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This week my new novel, MY HEART IS A LITTLE WILD THING, is published by Ultimo Press, an imprint of Hardie Grant. Perhaps it is the case with all novels, but this story has had quite a journey to the page.

As mentioned in a previous diary entry (no. 3), this novel has been with me since 2007 – at least, that is when I first had the idea of someone who is deeply troubled by something unexpressed in his life, so, after he momentarily loses control, he takes himself back to a place that was very important to him as a child. There he sees a strange animal, which leads him to meet someone who will change his life.

Over the subsequent years, I tried to ‘get in‘ to the story through different characters and scenarios and places, though it was not until I spent time down on Ngarigo Country, which is also called the Monaro, an expansive high plain between the Far South Coast of New south Wales and the Snowy Mountains, that the true story emerged.

The final version of the novel was written in a mad, almost delirious rush that lasted 14 days. Of course, there were then quite a few more drafts, before it went through Ultimo’s rigorous editing process.

And now here we are.

More about the novel can be found over at Ultimo. There is also a short video in which I talk about why I wrote it and what I hope readers will get out of it.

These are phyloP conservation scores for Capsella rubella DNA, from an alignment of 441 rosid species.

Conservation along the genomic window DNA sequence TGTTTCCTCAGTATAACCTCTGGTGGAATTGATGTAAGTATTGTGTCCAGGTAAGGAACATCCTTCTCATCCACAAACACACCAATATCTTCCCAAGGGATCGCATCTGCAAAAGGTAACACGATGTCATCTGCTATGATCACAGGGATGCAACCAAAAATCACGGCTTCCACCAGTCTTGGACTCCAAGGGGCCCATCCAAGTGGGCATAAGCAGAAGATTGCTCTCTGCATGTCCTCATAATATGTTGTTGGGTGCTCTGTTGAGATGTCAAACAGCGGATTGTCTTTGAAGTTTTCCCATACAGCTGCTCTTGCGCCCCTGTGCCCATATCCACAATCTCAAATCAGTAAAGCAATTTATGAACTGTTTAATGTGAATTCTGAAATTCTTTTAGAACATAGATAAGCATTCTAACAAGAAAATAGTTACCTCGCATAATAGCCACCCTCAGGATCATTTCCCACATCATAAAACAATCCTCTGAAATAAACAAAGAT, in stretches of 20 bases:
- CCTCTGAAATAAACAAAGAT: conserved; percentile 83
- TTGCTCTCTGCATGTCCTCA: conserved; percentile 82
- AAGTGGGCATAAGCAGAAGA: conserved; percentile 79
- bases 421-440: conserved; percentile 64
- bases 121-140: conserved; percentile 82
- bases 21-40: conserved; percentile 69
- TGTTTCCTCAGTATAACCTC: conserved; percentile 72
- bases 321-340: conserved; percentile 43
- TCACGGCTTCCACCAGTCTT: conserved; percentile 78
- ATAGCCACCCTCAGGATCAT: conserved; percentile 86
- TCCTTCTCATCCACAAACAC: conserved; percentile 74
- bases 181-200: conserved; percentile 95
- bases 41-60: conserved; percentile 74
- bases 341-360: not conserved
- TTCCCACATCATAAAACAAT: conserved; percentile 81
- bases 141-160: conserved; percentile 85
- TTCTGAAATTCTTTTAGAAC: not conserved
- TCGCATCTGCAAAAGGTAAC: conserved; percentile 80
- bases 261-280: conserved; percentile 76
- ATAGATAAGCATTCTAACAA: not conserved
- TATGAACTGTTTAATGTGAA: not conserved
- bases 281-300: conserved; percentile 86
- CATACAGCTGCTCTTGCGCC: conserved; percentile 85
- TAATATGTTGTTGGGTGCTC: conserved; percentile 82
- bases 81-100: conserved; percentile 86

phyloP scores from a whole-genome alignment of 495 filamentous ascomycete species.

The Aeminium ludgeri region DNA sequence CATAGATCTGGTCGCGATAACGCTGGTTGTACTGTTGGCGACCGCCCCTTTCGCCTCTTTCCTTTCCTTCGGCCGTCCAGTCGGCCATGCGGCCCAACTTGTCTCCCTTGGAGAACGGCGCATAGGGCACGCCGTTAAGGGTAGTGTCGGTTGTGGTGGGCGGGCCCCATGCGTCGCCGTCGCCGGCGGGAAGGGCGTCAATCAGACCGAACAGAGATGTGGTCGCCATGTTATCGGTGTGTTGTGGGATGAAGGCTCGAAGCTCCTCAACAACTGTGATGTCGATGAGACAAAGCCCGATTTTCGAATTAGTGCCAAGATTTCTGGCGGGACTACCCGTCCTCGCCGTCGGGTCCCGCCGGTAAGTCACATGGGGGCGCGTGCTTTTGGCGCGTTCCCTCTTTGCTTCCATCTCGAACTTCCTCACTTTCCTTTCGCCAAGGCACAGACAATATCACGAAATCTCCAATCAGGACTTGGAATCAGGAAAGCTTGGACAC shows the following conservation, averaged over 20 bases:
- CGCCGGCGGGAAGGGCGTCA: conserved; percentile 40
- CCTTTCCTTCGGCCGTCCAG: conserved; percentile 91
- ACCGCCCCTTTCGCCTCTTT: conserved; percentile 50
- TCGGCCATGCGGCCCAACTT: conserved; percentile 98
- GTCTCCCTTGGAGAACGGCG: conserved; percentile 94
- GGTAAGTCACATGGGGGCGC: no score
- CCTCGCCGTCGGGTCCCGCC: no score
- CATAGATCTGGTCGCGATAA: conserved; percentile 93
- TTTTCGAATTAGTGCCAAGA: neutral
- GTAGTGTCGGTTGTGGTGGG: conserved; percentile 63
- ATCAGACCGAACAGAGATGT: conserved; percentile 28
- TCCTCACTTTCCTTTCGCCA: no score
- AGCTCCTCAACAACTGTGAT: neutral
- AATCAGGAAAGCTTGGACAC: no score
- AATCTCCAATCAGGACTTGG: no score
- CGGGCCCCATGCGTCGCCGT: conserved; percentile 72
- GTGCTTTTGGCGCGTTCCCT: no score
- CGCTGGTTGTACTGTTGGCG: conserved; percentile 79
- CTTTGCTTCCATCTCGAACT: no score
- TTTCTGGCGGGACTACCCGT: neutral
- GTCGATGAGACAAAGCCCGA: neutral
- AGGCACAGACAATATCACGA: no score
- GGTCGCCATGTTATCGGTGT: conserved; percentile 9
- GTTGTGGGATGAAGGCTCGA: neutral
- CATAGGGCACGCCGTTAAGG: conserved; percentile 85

There were four things – moments, incidents, events? – that were critical in the development of MY HEART IS A LITTLE WILD THING.

The first: that week at Bobundara on Ngarigo Country. Down there, my very kind host, Trisha, put me up in her heritage-listed stone steading, which is a Scottish word for barn; although it remains much a working building, it contains a small apartment, in which farm workers used to reside. I had gone to Bobundara to work on the manuscript, but almost immediately I knew that I would not pursue that particular version of the story. In that moment of clarity and clear air, Patrick came into my mind almost full formed (as some novelists like to say).

So did his predicament and a rough idea of the journey of the story.

The second: over the last few years I have been writing for the theatre, and during one particularly memorable discussion my director, Caroline Stacey, said to me, ‘Remember what Chekhov liked to do. He didn’t start with the bad thing. He started after the bad thing happened.’

The third: the eminent Australian poet Melinda Smith introduced me to the concept of duende, which, as was described by the Spanish poet Lorca, is the devil mule, the goblin muse, the one that is all about mischief. Tracy K. Smith has written a terrifically illuminating essay about duende; it can be found here. Although writing abut poetry, what Smith says about duende I find fascinating:

‘…we write poems in order to engage in the perilous yet necessary struggle to inhabit ourselves—our real selves, the ones we barely recognize—more completely. It is then that the duende beckons, promising to impart “something newly created, like a miracle,” then it winks inscrutably and begins its game of feint and dodge, lunge and parry, goad and shirk; turning its back, nearly disappearing altogether, then materializing again with a bear-hug that drops you to the ground and knocks your wind out. You’ll get your miracle, but only if you can decipher the music of the battle, only if you’re willing to take risk after risk.’